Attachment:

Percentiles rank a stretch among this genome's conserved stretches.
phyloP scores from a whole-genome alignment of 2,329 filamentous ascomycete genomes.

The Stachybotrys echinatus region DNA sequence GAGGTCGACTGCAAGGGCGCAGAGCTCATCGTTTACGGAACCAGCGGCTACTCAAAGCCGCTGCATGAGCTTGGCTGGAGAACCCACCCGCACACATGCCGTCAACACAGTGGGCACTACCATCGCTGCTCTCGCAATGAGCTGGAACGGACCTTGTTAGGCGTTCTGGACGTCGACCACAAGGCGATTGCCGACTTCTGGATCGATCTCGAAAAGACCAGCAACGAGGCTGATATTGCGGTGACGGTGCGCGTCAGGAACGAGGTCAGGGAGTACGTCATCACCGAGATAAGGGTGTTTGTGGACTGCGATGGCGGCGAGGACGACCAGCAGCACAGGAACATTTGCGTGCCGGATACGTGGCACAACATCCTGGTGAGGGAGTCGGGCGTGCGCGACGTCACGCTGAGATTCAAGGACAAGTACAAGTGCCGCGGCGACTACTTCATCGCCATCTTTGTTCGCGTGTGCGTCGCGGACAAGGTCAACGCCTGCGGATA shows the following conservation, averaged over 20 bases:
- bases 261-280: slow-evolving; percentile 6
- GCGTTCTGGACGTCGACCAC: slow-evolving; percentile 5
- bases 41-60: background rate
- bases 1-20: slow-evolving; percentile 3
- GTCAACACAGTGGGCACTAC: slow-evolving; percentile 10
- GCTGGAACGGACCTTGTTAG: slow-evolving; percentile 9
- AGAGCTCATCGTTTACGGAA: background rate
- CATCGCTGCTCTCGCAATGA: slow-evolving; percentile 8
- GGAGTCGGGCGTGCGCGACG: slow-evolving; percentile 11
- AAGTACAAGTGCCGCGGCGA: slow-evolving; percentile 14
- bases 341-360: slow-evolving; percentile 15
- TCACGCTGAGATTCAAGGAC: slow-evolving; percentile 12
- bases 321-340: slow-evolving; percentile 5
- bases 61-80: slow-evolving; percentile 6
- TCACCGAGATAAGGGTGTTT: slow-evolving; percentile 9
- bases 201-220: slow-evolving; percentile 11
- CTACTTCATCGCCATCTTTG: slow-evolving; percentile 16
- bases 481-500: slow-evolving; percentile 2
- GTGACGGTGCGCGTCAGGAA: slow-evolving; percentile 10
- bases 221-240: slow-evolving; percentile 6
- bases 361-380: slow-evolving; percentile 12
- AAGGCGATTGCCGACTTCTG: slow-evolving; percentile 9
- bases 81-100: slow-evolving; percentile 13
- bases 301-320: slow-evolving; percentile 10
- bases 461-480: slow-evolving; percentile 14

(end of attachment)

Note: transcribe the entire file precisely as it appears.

Percentiles rank a stretch among this genome's conserved stretches.
phyloP scores from a whole-genome alignment of 2,329 filamentous ascomycete genomes.

The Stachybotrys echinatus region DNA sequence GAGGTCGACTGCAAGGGCGCAGAGCTCATCGTTTACGGAACCAGCGGCTACTCAAAGCCGCTGCATGAGCTTGGCTGGAGAACCCACCCGCACACATGCCGTCAACACAGTGGGCACTACCATCGCTGCTCTCGCAATGAGCTGGAACGGACCTTGTTAGGCGTTCTGGACGTCGACCACAAGGCGATTGCCGACTTCTGGATCGATCTCGAAAAGACCAGCAACGAGGCTGATATTGCGGTGACGGTGCGCGTCAGGAACGAGGTCAGGGAGTACGTCATCACCGAGATAAGGGTGTTTGTGGACTGCGATGGCGGCGAGGACGACCAGCAGCACAGGAACATTTGCGTGCCGGATACGTGGCACAACATCCTGGTGAGGGAGTCGGGCGTGCGCGACGTCACGCTGAGATTCAAGGACAAGTACAAGTGCCGCGGCGACTACTTCATCGCCATCTTTGTTCGCGTGTGCGTCGCGGACAAGGTCAACGCCTGCGGATA shows the following conservation, averaged over 20 bases:
- bases 261-280: slow-evolving; percentile 6
- GCGTTCTGGACGTCGACCAC: slow-evolving; percentile 5
- bases 41-60: background rate
- bases 1-20: slow-evolving; percentile 3
- GTCAACACAGTGGGCACTAC: slow-evolving; percentile 10
- GCTGGAACGGACCTTGTTAG: slow-evolving; percentile 9
- AGAGCTCATCGTTTACGGAA: background rate
- CATCGCTGCTCTCGCAATGA: slow-evolving; percentile 8
- GGAGTCGGGCGTGCGCGACG: slow-evolving; percentile 11
- AAGTACAAGTGCCGCGGCGA: slow-evolving; percentile 14
- bases 341-360: slow-evolving; percentile 15
- TCACGCTGAGATTCAAGGAC: slow-evolving; percentile 12
- bases 321-340: slow-evolving; percentile 5
- bases 61-80: slow-evolving; percentile 6
- TCACCGAGATAAGGGTGTTT: slow-evolving; percentile 9
- bases 201-220: slow-evolving; percentile 11
- CTACTTCATCGCCATCTTTG: slow-evolving; percentile 16
- bases 481-500: slow-evolving; percentile 2
- GTGACGGTGCGCGTCAGGAA: slow-evolving; percentile 10
- bases 221-240: slow-evolving; percentile 6
- bases 361-380: slow-evolving; percentile 12
- AAGGCGATTGCCGACTTCTG: slow-evolving; percentile 9
- bases 81-100: slow-evolving; percentile 13
- bases 301-320: slow-evolving; percentile 10
- bases 461-480: slow-evolving; percentile 14